This survey paper deals with multiresolution analysis from geodetically relevant data and its numerical realization for functions harmonic outside a (Bjerhammar) sphere inside the Earth. Harmonic wavelets are introduced within a suit- able framework of a Sobolev-like Hilbert space. Scaling functions and wavelets are defined by means of convolutions. A pyramid scheme provides efficient implementation und economical computation. Essential tools are the multiplicative Schwarz alternating algorithm (providing domain decomposition procedures) and fast multipole techniques (accelerating iterative solvers of linear systems).

One crucial assumption of continuous financial mathematics is that the portfolio can be rebalanced continuously and that there are no transaction costs. In reality, this of course does not work. On the one hand, continuous rebalancing is impossible, on the other hand, each transaction causes costs which have to be subtracted from the wealth. Therefore, we focus on trading strategies which are based on discrete rebalancing - in random or equidistant times - and where transaction costs are considered. These strategies are considered for various utility functions and are compared with the optimal ones of continuous trading.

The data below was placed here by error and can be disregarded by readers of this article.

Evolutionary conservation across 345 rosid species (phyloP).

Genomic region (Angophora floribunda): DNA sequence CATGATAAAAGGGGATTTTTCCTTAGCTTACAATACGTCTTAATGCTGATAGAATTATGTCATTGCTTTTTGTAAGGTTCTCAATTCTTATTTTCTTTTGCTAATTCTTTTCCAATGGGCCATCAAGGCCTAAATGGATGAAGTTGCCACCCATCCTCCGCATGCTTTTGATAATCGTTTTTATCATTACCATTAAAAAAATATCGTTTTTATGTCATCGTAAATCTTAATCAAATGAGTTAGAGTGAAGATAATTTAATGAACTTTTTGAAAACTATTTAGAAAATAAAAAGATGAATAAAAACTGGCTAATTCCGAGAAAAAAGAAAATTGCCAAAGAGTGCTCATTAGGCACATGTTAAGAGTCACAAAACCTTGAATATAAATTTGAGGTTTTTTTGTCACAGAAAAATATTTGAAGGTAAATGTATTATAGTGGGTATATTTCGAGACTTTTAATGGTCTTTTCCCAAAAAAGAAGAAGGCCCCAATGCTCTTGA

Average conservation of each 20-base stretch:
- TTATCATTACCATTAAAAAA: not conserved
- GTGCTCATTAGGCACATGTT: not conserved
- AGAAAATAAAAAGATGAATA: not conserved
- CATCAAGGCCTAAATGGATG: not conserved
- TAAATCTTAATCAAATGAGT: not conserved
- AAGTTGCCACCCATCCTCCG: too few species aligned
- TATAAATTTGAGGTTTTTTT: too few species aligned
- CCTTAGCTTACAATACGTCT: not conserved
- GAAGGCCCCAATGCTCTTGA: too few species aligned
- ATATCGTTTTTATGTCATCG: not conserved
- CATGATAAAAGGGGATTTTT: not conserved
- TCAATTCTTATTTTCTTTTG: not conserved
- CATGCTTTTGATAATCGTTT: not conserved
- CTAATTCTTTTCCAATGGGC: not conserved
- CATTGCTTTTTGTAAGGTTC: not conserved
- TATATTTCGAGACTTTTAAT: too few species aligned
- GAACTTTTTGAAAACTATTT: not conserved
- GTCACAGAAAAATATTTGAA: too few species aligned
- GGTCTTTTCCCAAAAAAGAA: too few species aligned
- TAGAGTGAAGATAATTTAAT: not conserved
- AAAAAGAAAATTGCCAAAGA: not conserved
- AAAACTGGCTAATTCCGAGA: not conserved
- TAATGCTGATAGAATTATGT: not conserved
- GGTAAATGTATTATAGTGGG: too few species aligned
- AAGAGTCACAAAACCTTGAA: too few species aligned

A geoscientifically relevant wavelet approach is established for the classical (inner) displacement problem corresponding to a regular surface (such as sphere, ellipsoid, actual earth's surface). Basic tools are the limit and jump relations of (linear) elastostatics. Scaling functions and wavelets are formulated within the framework of the vectorial Cauchy-Navier equation. Based on appropriate numerical integration rules a pyramid scheme is developed providing fast wavelet transform (FWT). Finally multiscale deformation analysis is investigated numerically for the case of a spherical boundary.

We consider the problem of locating a line with respect to some existing facilities in 3-dimensional space, such that the sum of weighted distances between the line and the facilities is minimized. Measuring distance using the l_p norm is discussed, along with the special cases of Euclidean and rectangular norms. Heuristic solution procedures for finding a local minimum are outlined.